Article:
Human Rights Watch moves critique of nation’s bigotry beyond just violent music
The heated debate over institutionalized homophobia on the island-nation of Jamaica took a decisive turn in mid-November with the release of a comprehensive report by Human Rights Watch (HRW), the U.S.-based non-profit organization, detailing extensive, state-sanctioned abuse in Jamaica of sexual minorities and people living with HIV/AIDS.
The report struck a chord with The New York Times, which published an editorial on December 2 stating that “Jamaica needs to work harder at improving its public health and AIDS awareness efforts.” The editorial claimed that the Caribbean region as a whole has the second-highest HIV infection rate in the world and that other countries in the arc are more vigorously addressing the problem.
The editorial echoed HRW in accusing the Jamaican government, police force and healthcare system of enabling the spread of AIDS by, respectively, refusing to repeal archaic sodomy laws, participating in anti-gay violence, and shunning AIDS patients in its care.
One of several testimonials in the HRW report reads, “Craig F., a health worker in northeast Jamaica, estimated that 90 percent of men who engage in homosexual conduct with whom he had worked had told him that they would not seek treatment for sexually transmitted diseases in the public health system because they feared that confidentiality was not maintained. Harold B., 34, told Human Rights Watch that health workers mistreated men who have sex with men: ‘When you go to a clinic and they know you are gay, they scorn you.’”
Jamaican officials in the United States immediately condemned The Times editorial. In a letter to The Times dated December 3, Gordon Shirley, Jamaican ambassador to the U.S., wrote that the editorial “relied heavily on the accusation of an activist group that insinuated an anti-gay bias within Jamaica’s medical system. We strongly take issue with this characterization.”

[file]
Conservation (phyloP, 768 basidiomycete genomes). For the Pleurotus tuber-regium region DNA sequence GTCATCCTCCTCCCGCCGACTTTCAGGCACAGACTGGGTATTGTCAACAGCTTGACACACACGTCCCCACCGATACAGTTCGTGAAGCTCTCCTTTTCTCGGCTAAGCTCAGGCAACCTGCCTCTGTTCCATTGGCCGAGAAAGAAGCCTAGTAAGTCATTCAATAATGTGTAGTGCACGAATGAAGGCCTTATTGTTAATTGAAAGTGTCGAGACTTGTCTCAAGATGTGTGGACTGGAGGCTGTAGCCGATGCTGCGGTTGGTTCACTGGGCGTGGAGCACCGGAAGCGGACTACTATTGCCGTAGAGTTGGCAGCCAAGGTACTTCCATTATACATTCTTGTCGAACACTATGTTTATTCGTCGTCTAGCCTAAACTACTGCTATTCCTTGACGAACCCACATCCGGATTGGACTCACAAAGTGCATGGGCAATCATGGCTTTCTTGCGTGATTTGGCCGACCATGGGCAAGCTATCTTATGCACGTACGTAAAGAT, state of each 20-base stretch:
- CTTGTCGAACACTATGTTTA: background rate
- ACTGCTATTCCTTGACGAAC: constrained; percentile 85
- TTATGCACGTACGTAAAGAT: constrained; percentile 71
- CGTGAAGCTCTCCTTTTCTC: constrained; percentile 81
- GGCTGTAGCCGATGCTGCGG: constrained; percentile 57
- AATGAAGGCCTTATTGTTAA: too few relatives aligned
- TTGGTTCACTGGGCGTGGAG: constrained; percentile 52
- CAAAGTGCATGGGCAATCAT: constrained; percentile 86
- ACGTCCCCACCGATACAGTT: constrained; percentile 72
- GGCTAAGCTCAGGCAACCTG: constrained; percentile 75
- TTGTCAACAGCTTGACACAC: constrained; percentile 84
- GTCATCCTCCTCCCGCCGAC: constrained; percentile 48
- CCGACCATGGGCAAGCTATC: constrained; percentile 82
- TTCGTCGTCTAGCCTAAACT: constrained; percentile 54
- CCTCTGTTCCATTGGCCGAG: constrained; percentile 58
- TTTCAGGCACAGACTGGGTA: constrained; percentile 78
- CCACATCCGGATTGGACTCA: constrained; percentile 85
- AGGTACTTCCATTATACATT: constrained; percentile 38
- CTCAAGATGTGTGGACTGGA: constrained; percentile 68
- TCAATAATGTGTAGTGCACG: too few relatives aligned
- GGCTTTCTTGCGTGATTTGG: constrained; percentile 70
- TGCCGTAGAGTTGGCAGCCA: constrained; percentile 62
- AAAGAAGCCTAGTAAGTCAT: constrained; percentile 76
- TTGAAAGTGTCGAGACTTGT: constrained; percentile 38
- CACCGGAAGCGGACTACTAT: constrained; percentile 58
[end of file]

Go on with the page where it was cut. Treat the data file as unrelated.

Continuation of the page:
Aubrey Campbell, a spokesperson for the office of the Jamaican consul general in New York told Gay City News that the consul general, Dr. Basil Bryan, stood behind the letter and declined further comment on the issue.
The Human Rights Watch report is a significant expansion of an ongoing critique of homophobia in Jamaican culture. For years, gay and human rights advocates in Jamaica and around the world have protested the virulently homophobic content of some of the island’s most widely distributed pop music. In the last year alone, Jamaican recording artists Beenie Man and Sizzla, among others, came under fire internationally for their songs’ lyrics, which call for the slaughter of “battymen,” or gays.
On the international stage, the protests have typically focused on the music, stopping short of challenging government or legal policies in Jamaica that might account for such brazen articulations of anti-gay sentiment.
The scope of the HRW report goes beyond the music industry to consider the possible impact of government regulations, law enforcement practices and the workings of the healthcare system not only on the treatment of gay men and lesbians, but also on the nation’s capacity to contain the spread of AIDS.
The report specifically recommends that the Jamaican government repeal a set of 19th century statutes, originally instituted by British colonial administrators, “which criminalize sex between consenting adult men and are used as justification for harassment of men who have sex with men and of HIV/AIDS educators working with them.”